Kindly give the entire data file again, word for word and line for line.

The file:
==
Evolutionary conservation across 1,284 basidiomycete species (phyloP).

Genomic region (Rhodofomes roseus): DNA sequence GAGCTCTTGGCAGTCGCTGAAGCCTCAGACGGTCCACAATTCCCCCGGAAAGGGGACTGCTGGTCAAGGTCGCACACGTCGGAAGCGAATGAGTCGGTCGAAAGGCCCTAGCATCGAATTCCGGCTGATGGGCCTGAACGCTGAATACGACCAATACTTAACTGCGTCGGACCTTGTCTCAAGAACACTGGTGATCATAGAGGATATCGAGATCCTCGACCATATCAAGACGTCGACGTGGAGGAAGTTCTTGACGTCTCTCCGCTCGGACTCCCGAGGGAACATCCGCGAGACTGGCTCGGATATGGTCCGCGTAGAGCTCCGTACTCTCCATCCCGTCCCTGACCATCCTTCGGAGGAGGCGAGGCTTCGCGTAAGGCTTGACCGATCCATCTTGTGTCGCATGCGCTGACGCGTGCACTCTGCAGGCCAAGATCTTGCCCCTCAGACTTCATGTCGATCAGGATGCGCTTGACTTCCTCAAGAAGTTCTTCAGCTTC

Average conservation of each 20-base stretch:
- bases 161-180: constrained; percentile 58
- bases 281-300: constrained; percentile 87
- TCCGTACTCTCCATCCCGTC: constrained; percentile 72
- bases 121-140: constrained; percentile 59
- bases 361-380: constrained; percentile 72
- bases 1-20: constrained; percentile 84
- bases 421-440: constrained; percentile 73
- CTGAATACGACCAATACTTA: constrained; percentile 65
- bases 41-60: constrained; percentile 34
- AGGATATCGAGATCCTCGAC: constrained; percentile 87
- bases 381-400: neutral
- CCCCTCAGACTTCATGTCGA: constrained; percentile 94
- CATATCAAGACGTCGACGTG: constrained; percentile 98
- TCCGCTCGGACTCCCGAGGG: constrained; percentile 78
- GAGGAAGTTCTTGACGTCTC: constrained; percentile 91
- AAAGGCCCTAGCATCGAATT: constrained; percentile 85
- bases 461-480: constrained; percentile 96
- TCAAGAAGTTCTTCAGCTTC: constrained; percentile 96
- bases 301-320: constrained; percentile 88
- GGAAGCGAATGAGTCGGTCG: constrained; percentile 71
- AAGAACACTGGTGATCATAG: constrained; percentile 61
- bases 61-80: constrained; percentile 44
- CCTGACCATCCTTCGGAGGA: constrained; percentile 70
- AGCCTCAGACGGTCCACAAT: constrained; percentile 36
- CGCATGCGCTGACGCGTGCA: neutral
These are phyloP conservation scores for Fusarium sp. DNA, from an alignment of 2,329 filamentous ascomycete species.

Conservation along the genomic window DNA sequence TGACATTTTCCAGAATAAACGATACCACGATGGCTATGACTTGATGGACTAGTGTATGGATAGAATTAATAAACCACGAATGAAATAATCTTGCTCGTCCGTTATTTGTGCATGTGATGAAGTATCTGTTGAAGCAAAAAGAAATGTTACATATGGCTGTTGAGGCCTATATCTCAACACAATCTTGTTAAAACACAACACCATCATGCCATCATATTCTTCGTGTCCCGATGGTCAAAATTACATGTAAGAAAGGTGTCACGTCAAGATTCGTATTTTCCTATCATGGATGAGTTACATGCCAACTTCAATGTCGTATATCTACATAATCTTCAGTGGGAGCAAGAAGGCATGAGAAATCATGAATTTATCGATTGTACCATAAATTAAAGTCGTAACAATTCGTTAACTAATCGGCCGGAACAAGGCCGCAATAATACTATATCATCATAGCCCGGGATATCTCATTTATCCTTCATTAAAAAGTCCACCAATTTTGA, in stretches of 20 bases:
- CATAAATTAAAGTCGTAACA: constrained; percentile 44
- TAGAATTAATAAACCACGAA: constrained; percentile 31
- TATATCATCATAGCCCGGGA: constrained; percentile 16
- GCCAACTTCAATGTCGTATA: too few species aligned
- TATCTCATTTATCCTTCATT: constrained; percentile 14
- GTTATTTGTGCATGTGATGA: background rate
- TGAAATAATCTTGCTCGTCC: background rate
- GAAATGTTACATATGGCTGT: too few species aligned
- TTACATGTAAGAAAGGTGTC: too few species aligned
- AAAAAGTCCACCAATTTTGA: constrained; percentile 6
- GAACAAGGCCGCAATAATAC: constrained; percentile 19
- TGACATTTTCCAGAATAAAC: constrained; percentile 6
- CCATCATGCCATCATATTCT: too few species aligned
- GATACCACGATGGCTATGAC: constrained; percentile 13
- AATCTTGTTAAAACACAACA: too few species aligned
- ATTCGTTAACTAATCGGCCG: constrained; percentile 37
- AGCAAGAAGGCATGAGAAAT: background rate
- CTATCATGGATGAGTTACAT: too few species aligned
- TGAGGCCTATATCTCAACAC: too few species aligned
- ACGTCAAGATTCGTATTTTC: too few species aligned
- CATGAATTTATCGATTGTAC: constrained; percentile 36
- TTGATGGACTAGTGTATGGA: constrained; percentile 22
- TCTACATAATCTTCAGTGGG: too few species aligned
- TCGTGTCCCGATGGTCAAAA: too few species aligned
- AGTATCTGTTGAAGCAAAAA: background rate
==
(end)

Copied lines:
Evolutionary conservation across 1,284 basidiomycete species (phyloP).

Genomic region (Rhodofomes roseus): DNA sequence GAGCTCTTGGCAGTCGCTGAAGCCTCAGACGGTCCACAATTCCCCCGGAAAGGGGACTGCTGGTCAAGGTCGCACACGTCGGAAGCGAATGAGTCGGTCGAAAGGCCCTAGCATCGAATTCCGGCTGATGGGCCTGAACGCTGAATACGACCAATACTTAACTGCGTCGGACCTTGTCTCAAGAACACTGGTGATCATAGAGGATATCGAGATCCTCGACCATATCAAGACGTCGACGTGGAGGAAGTTCTTGACGTCTCTCCGCTCGGACTCCCGAGGGAACATCCGCGAGACTGGCTCGGATATGGTCCGCGTAGAGCTCCGTACTCTCCATCCCGTCCCTGACCATCCTTCGGAGGAGGCGAGGCTTCGCGTAAGGCTTGACCGATCCATCTTGTGTCGCATGCGCTGACGCGTGCACTCTGCAGGCCAAGATCTTGCCCCTCAGACTTCATGTCGATCAGGATGCGCTTGACTTCCTCAAGAAGTTCTTCAGCTTC

Average conservation of each 20-base stretch:
- bases 161-180: constrained; percentile 58
- bases 281-300: constrained; percentile 87
- TCCGTACTCTCCATCCCGTC: constrained; percentile 72
- bases 121-140: constrained; percentile 59
- bases 361-380: constrained; percentile 72
- bases 1-20: constrained; percentile 84
- bases 421-440: constrained; percentile 73
- CTGAATACGACCAATACTTA: constrained; percentile 65
- bases 41-60: constrained; percentile 34
- AGGATATCGAGATCCTCGAC: constrained; percentile 87
- bases 381-400: neutral
- CCCCTCAGACTTCATGTCGA: constrained; percentile 94
- CATATCAAGACGTCGACGTG: constrained; percentile 98
- TCCGCTCGGACTCCCGAGGG: constrained; percentile 78
- GAGGAAGTTCTTGACGTCTC: constrained; percentile 91
- AAAGGCCCTAGCATCGAATT: constrained; percentile 85
- bases 461-480: constrained; percentile 96
- TCAAGAAGTTCTTCAGCTTC: constrained; percentile 96
- bases 301-320: constrained; percentile 88
- GGAAGCGAATGAGTCGGTCG: constrained; percentile 71
- AAGAACACTGGTGATCATAG: constrained; percentile 61
- bases 61-80: constrained; percentile 44
- CCTGACCATCCTTCGGAGGA: constrained; percentile 70
- AGCCTCAGACGGTCCACAAT: constrained; percentile 36
- CGCATGCGCTGACGCGTGCA: neutral
These are phyloP conservation scores for Fusarium sp. DNA, from an alignment of 2,329 filamentous ascomycete species.

Conservation along the genomic window DNA sequence TGACATTTTCCAGAATAAACGATACCACGATGGCTATGACTTGATGGACTAGTGTATGGATAGAATTAATAAACCACGAATGAAATAATCTTGCTCGTCCGTTATTTGTGCATGTGATGAAGTATCTGTTGAAGCAAAAAGAAATGTTACATATGGCTGTTGAGGCCTATATCTCAACACAATCTTGTTAAAACACAACACCATCATGCCATCATATTCTTCGTGTCCCGATGGTCAAAATTACATGTAAGAAAGGTGTCACGTCAAGATTCGTATTTTCCTATCATGGATGAGTTACATGCCAACTTCAATGTCGTATATCTACATAATCTTCAGTGGGAGCAAGAAGGCATGAGAAATCATGAATTTATCGATTGTACCATAAATTAAAGTCGTAACAATTCGTTAACTAATCGGCCGGAACAAGGCCGCAATAATACTATATCATCATAGCCCGGGATATCTCATTTATCCTTCATTAAAAAGTCCACCAATTTTGA, in stretches of 20 bases:
- CATAAATTAAAGTCGTAACA: constrained; percentile 44
- TAGAATTAATAAACCACGAA: constrained; percentile 31
- TATATCATCATAGCCCGGGA: constrained; percentile 16
- GCCAACTTCAATGTCGTATA: too few species aligned
- TATCTCATTTATCCTTCATT: constrained; percentile 14
- GTTATTTGTGCATGTGATGA: background rate
- TGAAATAATCTTGCTCGTCC: background rate
- GAAATGTTACATATGGCTGT: too few species aligned
- TTACATGTAAGAAAGGTGTC: too few species aligned
- AAAAAGTCCACCAATTTTGA: constrained; percentile 6
- GAACAAGGCCGCAATAATAC: constrained; percentile 19
- TGACATTTTCCAGAATAAAC: constrained; percentile 6
- CCATCATGCCATCATATTCT: too few species aligned
- GATACCACGATGGCTATGAC: constrained; percentile 13
- AATCTTGTTAAAACACAACA: too few species aligned
- ATTCGTTAACTAATCGGCCG: constrained; percentile 37
- AGCAAGAAGGCATGAGAAAT: background rate
- CTATCATGGATGAGTTACAT: too few species aligned
- TGAGGCCTATATCTCAACAC: too few species aligned
- ACGTCAAGATTCGTATTTTC: too few species aligned
- CATGAATTTATCGATTGTAC: constrained; percentile 36
- TTGATGGACTAGTGTATGGA: constrained; percentile 22
- TCTACATAATCTTCAGTGGG: too few species aligned
- TCGTGTCCCGATGGTCAAAA: too few species aligned
- AGTATCTGTTGAAGCAAAAA: background rate